Selected Short Stories
First published: 1991
Type of work: Short stories
Peasants and landowners alike choose between compassion and cruelty, virtue and vice.
In his introduction to this volume, editor and translator William Radice explains his reasons for including only short stories that Tagore wrote during the 1890’s, when he was in his thirties. At that time, Tagore was preoccupied with the narrative form, as is evident from the fact that fifty-nine of his lifetime’s output of ninety short stories came out of that relatively brief period. Most of the thirty stories in this collection are set in the Padma River region of East Bengal and reflect both his new understanding of peasants like those around him and his appreciation of a particularly beautiful part of his native land.
Several of these stories are supernatural, such as “Skeleton,” in which a female ghost appears to tell a story of love and death. Others resemble folktales; in “The Hungry Stones,” a man in a railway waiting room describes events in a mysterious accursed palace, but before he can finish his narrative, a train arrives and he is shown to his compartment, leaving his audience in suspense. “Wishes Granted” is a moral tale like those found in every literary tradition. In it, a father and his son have their wishes granted by a passing divinity, only to find that they were better off before.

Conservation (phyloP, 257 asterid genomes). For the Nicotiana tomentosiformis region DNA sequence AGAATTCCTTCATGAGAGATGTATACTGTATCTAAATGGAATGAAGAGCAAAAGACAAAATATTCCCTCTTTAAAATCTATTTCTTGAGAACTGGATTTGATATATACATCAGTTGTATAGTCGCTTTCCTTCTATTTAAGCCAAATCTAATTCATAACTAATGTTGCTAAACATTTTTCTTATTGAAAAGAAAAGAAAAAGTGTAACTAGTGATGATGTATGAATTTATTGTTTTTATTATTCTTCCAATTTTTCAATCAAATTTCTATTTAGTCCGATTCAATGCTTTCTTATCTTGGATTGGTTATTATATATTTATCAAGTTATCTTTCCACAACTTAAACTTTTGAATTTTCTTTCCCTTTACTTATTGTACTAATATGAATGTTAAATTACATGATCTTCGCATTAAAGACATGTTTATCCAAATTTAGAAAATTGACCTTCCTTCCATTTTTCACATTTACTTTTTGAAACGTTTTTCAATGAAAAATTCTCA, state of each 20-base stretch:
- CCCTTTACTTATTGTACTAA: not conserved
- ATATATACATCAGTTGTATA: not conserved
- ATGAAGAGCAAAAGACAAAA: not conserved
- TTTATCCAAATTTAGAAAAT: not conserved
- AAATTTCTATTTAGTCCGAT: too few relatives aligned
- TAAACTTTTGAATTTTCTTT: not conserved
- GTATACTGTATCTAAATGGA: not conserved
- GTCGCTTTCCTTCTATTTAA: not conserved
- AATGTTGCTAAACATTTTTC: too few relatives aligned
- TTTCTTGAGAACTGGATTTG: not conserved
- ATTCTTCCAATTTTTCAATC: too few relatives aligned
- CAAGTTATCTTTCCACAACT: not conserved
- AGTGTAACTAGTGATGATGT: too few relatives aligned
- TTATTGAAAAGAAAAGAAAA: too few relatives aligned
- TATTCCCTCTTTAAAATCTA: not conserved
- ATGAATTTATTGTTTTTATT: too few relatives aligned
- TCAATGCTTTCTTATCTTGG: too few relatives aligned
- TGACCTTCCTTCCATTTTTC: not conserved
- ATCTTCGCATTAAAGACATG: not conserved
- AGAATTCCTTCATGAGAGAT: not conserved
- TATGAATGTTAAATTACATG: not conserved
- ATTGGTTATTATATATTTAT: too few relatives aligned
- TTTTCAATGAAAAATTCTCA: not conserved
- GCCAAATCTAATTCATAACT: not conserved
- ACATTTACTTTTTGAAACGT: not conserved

However, though Tagore himself suggested in a much later interview that most of the early stories were simple re-creations of village life, in fact they are complex descriptions of human behavior, with ironic or tragic endings. One of the best known, “The Postmaster,” is typical. The title character is a well-educated young man from Calcutta, who has been sent to work in a remote village. Ratan, the orphan girl he hires to do his housework, becomes his only companion, and he finds himself very much attached to her. He even begins teaching her to read. When he becomes ill, she nurses him back to health. However, soon afterward he tells Ratan that he has resigned his position and will soon be leaving. To his amazement, she begs him to take her with him, but he refuses. He tries to make up for abandoning her by offering her money, but she will not take it. As his boat sails down the river, the young man consoles himself by musing on mutability, but Ratan is heartbroken. Though the author concludes by pointing out that people allow their hearts to deceive them, in fact, like many of the other stories in this collection, “The Postmaster” is really about the exploitation of the innocent and good by those who are financially better off, more powerful, or just more heartless.